Introduction Sports-related concussion (SRC) can be challenging to diagnose, assess and manage. Much of the SRC research is conducted on adults. The assessment of SRC should aim to identify deficits using a detailed multimodal assessment; however, most studies investigating the effects of SRC use diagnostic tools in isolation. It is likely that a combination of diagnostic tests will improve diagnostic accuracy. In this study, we aim to investigate how concussion affects adolescent rugby players and how a variety of diagnostic tools interact with each other as participants recover from their injury. The study will also determine the logistics of recording an individual’s concussion history on a virtual ‘Concussion Passport’ that would remain with the individual throughout their sporting career to allow monitoring of long-term health.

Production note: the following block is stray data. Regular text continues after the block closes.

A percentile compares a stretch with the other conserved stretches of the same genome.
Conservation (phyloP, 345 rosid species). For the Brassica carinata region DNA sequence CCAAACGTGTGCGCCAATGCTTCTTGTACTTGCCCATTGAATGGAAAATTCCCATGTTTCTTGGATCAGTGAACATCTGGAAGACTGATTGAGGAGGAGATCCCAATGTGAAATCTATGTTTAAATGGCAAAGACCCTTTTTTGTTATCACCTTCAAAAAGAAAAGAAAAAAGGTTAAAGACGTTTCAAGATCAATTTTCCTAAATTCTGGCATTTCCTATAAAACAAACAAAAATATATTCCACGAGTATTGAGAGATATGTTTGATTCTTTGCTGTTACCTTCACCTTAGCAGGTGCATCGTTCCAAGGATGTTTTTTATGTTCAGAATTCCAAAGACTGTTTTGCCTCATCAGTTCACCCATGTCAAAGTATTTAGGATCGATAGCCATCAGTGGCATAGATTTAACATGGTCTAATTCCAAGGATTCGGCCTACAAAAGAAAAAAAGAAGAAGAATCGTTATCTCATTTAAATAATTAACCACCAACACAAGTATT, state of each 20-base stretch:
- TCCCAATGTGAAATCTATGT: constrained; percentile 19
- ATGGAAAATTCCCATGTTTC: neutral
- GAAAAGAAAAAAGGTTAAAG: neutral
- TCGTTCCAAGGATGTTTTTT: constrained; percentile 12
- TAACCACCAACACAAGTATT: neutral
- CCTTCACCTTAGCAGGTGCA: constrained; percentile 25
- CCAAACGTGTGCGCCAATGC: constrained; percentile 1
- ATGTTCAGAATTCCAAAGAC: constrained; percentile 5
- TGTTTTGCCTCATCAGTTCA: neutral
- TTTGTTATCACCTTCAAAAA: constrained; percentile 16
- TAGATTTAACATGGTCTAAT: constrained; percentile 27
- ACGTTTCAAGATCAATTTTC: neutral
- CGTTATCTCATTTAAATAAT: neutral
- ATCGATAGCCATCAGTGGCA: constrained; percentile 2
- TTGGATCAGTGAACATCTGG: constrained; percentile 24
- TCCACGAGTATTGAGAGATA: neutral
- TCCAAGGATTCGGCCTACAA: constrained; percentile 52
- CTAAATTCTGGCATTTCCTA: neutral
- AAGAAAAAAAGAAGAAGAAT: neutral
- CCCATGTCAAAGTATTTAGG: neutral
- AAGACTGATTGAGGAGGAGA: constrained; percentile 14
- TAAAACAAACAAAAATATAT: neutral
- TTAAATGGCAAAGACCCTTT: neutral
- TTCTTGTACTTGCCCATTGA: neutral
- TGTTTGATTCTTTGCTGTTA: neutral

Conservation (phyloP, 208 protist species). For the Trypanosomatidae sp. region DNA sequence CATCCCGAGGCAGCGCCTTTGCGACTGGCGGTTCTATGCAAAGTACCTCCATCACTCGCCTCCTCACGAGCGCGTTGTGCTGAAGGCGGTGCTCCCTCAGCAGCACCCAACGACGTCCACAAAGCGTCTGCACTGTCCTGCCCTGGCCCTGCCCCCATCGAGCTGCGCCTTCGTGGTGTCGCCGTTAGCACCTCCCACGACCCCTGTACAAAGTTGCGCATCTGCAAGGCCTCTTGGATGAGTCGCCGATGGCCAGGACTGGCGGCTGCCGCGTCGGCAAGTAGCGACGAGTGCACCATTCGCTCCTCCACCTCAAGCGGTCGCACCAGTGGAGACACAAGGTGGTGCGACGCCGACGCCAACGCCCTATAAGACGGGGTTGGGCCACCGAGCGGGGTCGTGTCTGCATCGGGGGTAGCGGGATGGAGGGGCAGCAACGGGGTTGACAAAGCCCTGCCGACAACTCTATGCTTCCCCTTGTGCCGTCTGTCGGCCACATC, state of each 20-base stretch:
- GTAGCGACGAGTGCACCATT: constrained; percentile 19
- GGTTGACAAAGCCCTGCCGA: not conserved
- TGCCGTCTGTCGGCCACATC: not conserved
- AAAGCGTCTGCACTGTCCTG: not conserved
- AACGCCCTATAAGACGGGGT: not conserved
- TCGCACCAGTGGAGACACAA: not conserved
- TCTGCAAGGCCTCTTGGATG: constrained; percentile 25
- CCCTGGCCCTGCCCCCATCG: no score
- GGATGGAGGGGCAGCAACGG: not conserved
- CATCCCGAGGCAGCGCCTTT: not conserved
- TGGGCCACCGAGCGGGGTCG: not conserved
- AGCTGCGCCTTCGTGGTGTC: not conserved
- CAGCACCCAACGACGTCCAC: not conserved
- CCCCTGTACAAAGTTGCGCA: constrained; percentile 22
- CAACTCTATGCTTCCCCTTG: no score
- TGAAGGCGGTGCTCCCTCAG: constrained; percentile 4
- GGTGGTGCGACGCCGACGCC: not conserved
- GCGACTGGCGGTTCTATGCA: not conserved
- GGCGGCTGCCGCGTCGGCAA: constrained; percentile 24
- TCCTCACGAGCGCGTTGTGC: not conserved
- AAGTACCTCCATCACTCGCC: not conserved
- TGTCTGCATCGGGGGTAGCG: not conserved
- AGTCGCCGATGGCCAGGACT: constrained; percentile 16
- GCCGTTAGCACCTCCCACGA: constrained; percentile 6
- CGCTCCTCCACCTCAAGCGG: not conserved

Methods and analysis All rugby players (n=211) from the Senior Cup Teams of five schools in Dublin, Ireland will be invited to participate in the study. Baseline testing will be performed at the Sports Surgery Clinic, Dublin (SSC) before the rugby season commences. Participants will be followed up over the course of the rugby season. At baseline and at each postconcussion visit, participants will complete the following: Questionnaire, Sports Concussion Assessment Tool 3, Balance Error Scoring System, Computerised Neurocognitive Testing, Vestibulo-ocular assessment, King Devick test, Graded exercise test, Blood tests, Neck strength, Fitbit.
Ethics and dissemination Ethical approval was obtained from the Sports Surgery Clinic Research Ethics Committee (Approval number: SSC 0020). On completion of the study, further papers will be written and published to present the results of the various tests.
Trial registration number NCT03624634.